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Thursday, January 8, 2004


Attendances up 8.5%, Betting up 14%

2003 was a record year for Irish racecourses with total attendances of just under 1.4million. Highlights of the year were the Galway Festival at 192,000, Listowel at 93,000, Punchestown at 69,000 and the Leopardstown Christmas Festival at 61,000. Growth was evident across all key industry areas:

Total Fixtures:
Up 9% from 279 to 303

Number of races:
Up 8.6% from 1,994 to 2,166

Total Prize money:
Up 9% from 46.2m to 50.4m

Total number of runners:
Up 2.2% from 28,268 to 28,902

Total Betting from On-Course:
Up 14% from 208.4m to 237.0m

Total Tote Betting:
Up 14.1% from 38.8m to 44.3m

Total Sponsorship:
Up 9% from 6.5m to 7.1m

Number of horses in training:
Up 3.7% from 5,469 to 5,672

New Owner registrations:
Up 4% from 817 to 850

Up 8.4% from 1,286,914 to 1,395,833

Commenting on the figures, HRI's Chief Executive, Brian Kavanagh stated: "2003 was a good year due to the success of additional fixtures, competitive racing and generally good weather, particularly for our major events. We improved the fixture list by providing more racing at times and venues which suited racegoers and promoted racing throughout the year with TV, cinema, radio and press advertising. We reached new audiences with our "Go Racing" programme on TV3 and a strong racing and general media presence."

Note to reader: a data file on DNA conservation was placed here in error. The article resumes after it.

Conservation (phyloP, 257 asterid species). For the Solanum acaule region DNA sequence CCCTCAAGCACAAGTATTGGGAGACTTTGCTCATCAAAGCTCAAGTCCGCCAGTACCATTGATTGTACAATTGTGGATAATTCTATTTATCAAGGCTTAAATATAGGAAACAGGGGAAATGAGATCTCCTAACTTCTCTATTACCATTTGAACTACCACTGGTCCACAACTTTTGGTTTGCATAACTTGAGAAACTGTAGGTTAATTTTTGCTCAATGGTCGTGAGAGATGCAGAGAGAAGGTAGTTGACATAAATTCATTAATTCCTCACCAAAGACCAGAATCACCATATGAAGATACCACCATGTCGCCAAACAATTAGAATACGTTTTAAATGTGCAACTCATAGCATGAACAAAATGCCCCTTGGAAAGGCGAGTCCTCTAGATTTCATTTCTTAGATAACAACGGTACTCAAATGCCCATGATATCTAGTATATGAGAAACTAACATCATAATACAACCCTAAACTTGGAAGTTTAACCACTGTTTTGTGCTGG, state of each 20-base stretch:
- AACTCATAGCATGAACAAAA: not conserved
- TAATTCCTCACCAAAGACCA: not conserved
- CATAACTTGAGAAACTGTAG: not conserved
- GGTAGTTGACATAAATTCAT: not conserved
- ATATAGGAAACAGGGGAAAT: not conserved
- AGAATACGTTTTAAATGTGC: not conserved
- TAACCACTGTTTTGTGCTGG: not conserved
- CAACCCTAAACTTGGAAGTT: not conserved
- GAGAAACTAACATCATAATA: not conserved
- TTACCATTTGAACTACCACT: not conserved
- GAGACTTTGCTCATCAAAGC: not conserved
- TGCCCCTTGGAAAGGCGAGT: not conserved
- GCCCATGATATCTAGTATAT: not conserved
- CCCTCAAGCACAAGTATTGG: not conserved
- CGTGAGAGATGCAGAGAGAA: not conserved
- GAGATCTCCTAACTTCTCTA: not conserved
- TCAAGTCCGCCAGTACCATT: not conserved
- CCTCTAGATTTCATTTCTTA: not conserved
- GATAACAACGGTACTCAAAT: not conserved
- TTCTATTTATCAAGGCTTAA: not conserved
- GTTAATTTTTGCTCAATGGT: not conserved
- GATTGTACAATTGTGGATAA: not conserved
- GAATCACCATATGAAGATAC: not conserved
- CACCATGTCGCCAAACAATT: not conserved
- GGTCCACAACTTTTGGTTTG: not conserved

The quality of Irish racing remains strong both at home and abroad. Nine of the ten Group 1 races on the Flat in Ireland were kept at home this year, including a record-breaking first Classic success for 84 year-old Paddy Mullins, with Vintage Tipple in the Oaks, who then completed a tremendous big race double when Nearly A Moose won the Hewlett Packard Galway Plate in late July. The highlight of the National Hunt season was a record-breaking Punchestown Festival and the year ended with a very successful Festival in Leopardstown featuring the clash of Best Mate and Beef or Salmon in the Ericsson Chase.

Once again, Irish trained, owned, bred and ridden horses have had international success in 2003, winning a total of 17 Group/Graded races in the UK including 10 Group 1 races. The main highlights were: Ireland's six Cheltenham Festival winners; Monty's Pass providing a third Irish success in five years in Aintree's Martell Grand National; Refuse to Bend winning the 2000 Guineas at Newmarket; Hawk Wing's spectacular Lockinge Stakes success; Nobody Told Me in the French Champion Hurdle; Alamshar and Johnny Murtagh in the King George; Brian Boru and Jamie Spencer in the Doncaster St Leger and High Chapparal in the Breeders Cup.

Betting figures for the period were buoyant, with total on-course betting up 14% to 237m. Tote betting grew in line with the overall increase, at 44.3m, up 14.1%. Prizemoney grew by 9% to 50.4m, National Hunt prizemoney increased by 11% and Flat prizemoney by 7%. Sponsors contributed 7.1m, an increase of 9% on last year.

Looking forward to 2004, Brian Kavanagh commented:"The growth of race sponsorship in 2003 is perhaps the best indicator of future prospects for the industry. We expect continuing support from existing sponsors and we look forward to welcoming some exciting newcomers in the year ahead. Given an encouraging start to the year, the quality of horses in training and the implementation of further racecourse capital development plans we can look forward to continuing growth across all of racing's key performance indicators this year."

Reflecting on the tragedies which overshadowed the racing year, Brian Kavanagh commented: "Racing lost three of its finest young jockeys in 2003. Kieran Kelly, Sean Cleary and Timmy Houlihan all graced the sport with their presence and will be remembered wherever the racing community gathers in the future."

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